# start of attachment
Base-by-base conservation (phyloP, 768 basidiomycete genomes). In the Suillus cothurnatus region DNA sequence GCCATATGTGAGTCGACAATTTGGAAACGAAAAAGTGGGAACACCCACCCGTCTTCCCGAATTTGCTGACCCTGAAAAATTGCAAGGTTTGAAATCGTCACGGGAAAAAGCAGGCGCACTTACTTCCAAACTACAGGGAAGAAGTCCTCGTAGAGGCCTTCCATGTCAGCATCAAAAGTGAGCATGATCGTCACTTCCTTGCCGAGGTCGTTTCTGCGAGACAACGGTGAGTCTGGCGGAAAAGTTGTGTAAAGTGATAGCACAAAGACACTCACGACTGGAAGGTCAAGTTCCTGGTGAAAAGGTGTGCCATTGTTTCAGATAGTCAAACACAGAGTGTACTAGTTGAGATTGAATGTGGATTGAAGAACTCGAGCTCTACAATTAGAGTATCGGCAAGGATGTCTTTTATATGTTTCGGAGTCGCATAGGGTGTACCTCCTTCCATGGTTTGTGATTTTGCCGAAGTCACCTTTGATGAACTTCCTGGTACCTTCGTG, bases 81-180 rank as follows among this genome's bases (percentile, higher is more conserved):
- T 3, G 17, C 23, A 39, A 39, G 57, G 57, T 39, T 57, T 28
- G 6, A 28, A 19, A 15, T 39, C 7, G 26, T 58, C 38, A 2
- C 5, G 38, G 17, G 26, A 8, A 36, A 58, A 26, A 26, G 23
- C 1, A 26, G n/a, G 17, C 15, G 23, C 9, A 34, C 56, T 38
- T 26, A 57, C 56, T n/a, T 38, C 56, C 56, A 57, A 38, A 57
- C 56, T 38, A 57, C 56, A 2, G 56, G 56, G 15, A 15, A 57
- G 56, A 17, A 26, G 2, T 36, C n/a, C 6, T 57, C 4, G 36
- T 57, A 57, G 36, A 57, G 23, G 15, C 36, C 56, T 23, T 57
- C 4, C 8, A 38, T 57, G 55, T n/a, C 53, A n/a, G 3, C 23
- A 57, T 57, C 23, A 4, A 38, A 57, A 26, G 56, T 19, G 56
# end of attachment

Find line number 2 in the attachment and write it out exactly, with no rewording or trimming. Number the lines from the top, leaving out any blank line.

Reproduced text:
- T 3, G 17, C 23, A 39, A 39, G 57, G 57, T 39, T 57, T 28